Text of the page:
Bowl with batter

Actually I didn’t have chives and used parsley

When the potatoes are 5 minutes from being done, take a big spoon and put it into the boiling water to make it hot and wet, then scoop out batter and put it into the pot, always dipping the spoon after each turn. Best wait a second or so after the first one to see if it holds or if you need to add some more flour.

Pot with dumplings

They will rise to the top quickly, but need a few minutes to boil completely. Best take one out and check.

Dumpling cut in half

The inside should be firm, not runny

When they’re done, scoop potatoes and dumplings into a big dish and fry some bacon cubes. People rarely had large servings of meat, but often a slice of bacon to add flavour to their meals. Usually the sizzling bacon is poured over the dumplings and potatoes, but since the kid no longer likes bacon, I serve it at the side.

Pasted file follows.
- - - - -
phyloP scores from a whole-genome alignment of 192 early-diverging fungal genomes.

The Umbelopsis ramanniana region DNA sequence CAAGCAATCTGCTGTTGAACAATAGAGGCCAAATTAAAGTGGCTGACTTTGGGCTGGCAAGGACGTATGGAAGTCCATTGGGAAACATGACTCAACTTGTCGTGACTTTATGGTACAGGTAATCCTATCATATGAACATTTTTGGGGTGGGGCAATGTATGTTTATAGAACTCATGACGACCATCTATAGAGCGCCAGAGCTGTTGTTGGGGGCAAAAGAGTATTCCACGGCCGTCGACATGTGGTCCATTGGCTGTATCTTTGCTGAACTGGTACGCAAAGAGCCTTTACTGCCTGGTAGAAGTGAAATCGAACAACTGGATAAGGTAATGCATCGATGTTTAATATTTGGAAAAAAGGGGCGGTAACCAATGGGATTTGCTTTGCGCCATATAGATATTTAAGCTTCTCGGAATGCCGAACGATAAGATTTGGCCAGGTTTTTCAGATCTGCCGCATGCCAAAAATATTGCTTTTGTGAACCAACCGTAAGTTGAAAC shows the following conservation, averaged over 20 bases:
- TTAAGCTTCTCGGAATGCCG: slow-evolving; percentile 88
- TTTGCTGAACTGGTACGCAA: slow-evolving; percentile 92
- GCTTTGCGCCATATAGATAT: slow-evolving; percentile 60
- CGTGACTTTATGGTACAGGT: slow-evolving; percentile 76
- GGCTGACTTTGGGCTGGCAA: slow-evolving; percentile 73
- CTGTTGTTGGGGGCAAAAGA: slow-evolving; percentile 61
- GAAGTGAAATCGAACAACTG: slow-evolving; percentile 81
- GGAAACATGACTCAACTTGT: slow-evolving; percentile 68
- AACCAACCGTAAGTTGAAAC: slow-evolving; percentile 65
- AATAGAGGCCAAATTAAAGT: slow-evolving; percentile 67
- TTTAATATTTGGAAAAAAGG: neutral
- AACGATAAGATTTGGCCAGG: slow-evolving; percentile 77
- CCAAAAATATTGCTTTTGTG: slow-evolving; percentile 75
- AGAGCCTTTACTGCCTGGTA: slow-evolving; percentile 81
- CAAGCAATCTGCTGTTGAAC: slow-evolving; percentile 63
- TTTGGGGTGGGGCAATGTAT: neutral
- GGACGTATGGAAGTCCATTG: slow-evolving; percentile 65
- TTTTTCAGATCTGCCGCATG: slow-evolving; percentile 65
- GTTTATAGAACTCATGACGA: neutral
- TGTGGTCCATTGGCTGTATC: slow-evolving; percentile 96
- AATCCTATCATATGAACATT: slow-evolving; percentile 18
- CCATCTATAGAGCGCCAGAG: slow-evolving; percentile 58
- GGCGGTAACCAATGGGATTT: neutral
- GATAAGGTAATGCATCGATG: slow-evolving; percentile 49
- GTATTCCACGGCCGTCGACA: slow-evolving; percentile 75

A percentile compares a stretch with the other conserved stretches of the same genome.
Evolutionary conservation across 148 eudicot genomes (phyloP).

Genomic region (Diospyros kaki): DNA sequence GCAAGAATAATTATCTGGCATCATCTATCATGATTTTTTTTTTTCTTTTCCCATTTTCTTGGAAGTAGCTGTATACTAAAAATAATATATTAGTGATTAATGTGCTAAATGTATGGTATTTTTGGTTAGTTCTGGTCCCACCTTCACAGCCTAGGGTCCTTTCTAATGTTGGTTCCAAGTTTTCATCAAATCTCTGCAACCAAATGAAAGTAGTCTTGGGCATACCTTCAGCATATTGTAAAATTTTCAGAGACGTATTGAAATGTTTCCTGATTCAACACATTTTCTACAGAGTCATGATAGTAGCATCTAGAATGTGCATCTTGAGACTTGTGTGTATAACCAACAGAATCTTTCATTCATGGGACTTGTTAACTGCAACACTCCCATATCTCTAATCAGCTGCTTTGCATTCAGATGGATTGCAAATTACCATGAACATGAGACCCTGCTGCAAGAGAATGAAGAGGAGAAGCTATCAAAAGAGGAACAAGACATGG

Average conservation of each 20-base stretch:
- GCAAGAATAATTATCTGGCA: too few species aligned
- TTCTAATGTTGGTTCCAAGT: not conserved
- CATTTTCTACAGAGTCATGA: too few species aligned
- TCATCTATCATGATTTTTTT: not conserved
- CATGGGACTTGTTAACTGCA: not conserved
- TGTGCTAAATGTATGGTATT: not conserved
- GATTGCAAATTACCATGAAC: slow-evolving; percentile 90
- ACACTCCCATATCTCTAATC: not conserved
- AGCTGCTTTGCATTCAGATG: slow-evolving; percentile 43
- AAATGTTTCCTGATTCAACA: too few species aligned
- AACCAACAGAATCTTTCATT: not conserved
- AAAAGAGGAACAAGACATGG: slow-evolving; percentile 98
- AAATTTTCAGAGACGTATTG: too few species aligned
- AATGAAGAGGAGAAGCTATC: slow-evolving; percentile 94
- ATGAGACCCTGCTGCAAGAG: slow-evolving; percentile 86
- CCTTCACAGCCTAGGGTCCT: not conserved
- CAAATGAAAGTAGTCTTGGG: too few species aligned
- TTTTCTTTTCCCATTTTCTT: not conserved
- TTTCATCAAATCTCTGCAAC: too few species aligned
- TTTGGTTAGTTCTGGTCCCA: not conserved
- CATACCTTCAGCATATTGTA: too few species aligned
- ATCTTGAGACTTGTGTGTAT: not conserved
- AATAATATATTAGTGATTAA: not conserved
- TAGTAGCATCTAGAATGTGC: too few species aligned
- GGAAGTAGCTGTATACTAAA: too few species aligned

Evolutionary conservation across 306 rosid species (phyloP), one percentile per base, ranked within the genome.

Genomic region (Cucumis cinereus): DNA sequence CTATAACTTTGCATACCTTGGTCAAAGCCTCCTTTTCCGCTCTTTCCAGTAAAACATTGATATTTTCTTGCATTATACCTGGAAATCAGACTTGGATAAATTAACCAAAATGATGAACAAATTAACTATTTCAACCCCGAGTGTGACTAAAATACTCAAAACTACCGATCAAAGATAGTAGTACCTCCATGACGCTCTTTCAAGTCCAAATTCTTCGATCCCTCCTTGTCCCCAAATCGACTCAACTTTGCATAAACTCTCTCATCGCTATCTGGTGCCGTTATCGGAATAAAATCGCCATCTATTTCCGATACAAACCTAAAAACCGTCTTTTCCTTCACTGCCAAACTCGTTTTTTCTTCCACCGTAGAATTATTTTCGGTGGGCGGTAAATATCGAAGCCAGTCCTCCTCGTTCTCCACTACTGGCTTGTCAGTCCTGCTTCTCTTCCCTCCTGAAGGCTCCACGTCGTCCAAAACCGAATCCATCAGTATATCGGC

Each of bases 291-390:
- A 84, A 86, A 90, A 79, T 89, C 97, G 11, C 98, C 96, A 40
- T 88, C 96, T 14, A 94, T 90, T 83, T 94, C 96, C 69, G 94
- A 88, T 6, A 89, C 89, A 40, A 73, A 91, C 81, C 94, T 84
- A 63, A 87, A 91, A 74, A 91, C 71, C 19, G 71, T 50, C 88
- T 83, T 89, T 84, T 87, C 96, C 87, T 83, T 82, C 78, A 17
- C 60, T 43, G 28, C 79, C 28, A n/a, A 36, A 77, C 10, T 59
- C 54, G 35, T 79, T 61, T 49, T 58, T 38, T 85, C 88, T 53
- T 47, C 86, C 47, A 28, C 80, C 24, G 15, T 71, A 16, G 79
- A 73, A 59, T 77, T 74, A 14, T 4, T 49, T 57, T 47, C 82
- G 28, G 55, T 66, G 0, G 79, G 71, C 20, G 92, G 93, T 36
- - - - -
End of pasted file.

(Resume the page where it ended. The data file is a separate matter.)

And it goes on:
Use the bacon frying pan to heat some salted milk which is poured over everything. Serve with a green salad and enjoy.

Bacon, potatoes and dumplings and milk

The finished meal. I swear it tastes way better than it looks


  1. Nerd of Redhead, Dances OM Trolls says

    Reading how you were cooking it, I could picture in my mind my maternal grandmother making it. In my mind’s eye, it would be topped with Red Eye Gravy.

    PBS had an interesting series about food this summer entitled No Passport Required. The host, Marcus Samuelsson, was born in Ethiopia, adopted by a Swedish family and raised in Sweden, and is now a chef in the US (NYC to be precise). He went to six cities to explore the food of immigrants and listen to their stories of adapting to their new country. He even found a new way to serve herring.